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Dr. Jeff Hersh: What causes a canker sore?

Dr. Jeff Hersh: What causes a canker sore?

Q: I have a small, white, painful sore under my tongue. I have had this several times before and it usually goes away after a week or so, but it seems to come back again. Is this a cold sore?

A: You should see your dentist or health care provider to be sure, but it sounds like you are describing a canker sore (aphthous ulcer).

Canker sores are ulcers that occur under the tongue, on the gums, inside the checks, by the back of the throat or on the soft palate (the roof of the mouth). They are very common, affecting up to 1 in 5 people in their lifetimes.

Canker sores are not the same as cold sores. Cold sores are due to a herpes simplex viral infection, and are typically outside the mouth on or around the lips. Cold sores are contagious, whereas canker sores are not.

The cause of canker sores is not known. There is a family predisposition; about a third of people who get them have a family history of them. Canker sores may be brought on by stress, trauma (including from overly hard tooth brushing, gum chewing, a cracked tooth, newly applied braces, dentures or other dental appliances), acidic foods (such as certain fruits and vegetables like lemons, limes, tomatoes, apples, pineapples, strawberries, many others) or spicy foods. Deficiencies of B12, zinc, folate or iron may be associated with canker sores. Finally, some diseases may increase the risk of developing canker sores including immune compromising diseases (HIV for example) and certain gastrointestinal conditions (such as celiac disease or inflammatory bowel diseases).

Simple canker sores are small (usually a quarter inch or less in diameter), painful, round/oval with a white/gray base, surrounded by a reddish area. They usually occur in people between the ages of 10 and 25, typically one at a time (although a couple are possible). They may come as much as three to four times a year for several years, and then less frequently or not at all.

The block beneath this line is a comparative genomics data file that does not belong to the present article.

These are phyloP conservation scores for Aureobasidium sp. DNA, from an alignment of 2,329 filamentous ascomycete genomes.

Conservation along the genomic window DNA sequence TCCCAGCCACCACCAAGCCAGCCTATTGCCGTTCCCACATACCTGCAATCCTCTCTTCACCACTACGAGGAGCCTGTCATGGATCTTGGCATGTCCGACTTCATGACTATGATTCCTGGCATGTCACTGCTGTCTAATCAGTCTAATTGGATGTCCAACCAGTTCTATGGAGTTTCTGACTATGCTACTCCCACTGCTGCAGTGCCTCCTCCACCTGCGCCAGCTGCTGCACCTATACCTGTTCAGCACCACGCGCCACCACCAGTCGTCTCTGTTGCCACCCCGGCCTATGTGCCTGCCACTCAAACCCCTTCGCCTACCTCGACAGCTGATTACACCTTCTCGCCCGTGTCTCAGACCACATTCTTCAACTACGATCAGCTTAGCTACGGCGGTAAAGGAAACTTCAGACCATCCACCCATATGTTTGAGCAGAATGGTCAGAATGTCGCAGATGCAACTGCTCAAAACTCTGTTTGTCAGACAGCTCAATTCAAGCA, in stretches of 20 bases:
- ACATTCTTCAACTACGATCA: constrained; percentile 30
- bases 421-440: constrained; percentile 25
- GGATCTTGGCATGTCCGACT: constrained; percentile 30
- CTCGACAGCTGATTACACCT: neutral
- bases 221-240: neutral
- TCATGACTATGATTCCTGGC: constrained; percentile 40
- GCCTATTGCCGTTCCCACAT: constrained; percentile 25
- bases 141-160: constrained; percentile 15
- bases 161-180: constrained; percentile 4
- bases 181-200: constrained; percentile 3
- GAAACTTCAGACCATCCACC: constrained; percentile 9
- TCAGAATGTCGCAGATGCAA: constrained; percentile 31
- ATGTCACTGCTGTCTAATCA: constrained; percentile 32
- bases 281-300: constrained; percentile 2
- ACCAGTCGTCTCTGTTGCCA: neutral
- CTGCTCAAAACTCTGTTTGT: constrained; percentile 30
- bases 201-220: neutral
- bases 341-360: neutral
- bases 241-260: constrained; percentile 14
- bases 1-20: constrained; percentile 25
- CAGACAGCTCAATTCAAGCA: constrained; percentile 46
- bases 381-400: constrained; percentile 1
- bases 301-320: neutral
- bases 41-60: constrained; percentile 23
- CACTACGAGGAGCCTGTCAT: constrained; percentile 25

Major canker sores are larger and deeper than simple canker sores, although still usually white/gray surrounded by a reddish area. They may be irregularly shaped, occur in larger numbers (in general, although they may occur as one or two ulcers), and typically take much longer to resolve than simple canker sores, up to six to eight weeks. Major canker sores are more likely to occur at a later age than simple ones, typically in people in their 30s or 40s.

Herpetiform canker sores start as many small ulcers that meld together to form one or more bigger ulcers. Despite the name, these are not associated with the herpes virus. Except for how they form, they are fairly similar to simple canker sores; they usually resolve in a couple of weeks.

Since canker sores typically resolve on their own, only symptomatic treatment is usually required. This may include an over-the-counter topical numbing agent (similar to medicines used for a baby’s teething pain), mouth rinsing (I sometimes recommend “magic mouth” which is a solution made of half liquid milk of magnesia and half liquid diphenhydramine which can be swished and swirled around the patient’s mouth for a minute or two and then spit out), ice (for example by holding ice chips in your mouth against the ulcer) or other treatments. For patients with a vitamin deficiency (and possibly in some people without a significant deficiency), vitamin supplements may be beneficial. For those with an associated medical condition, treatment of this condition may be indicated. In rare cases, usually for very deep, poorly healing, significantly symptomatic canker sores, cauterization may be utilized.

Although there is no way to completely prevent canker sores, for those that are predisposed to them avoiding triggers (as listed above) can be helpful. There are other conditions that may have some similarity to canker sores, so if you develop an oral ulcer that does not resolve within a week or two, that prevents you from drinking sufficient fluids, that is accompanied by fever or swollen glands, that is very large, or if you develop multiple oral ulcers, you should see your dentist or health care provider to have it checked out.

Jeff Hersh, Ph.D., M.D., can be reached at DrHersh@juno.com.

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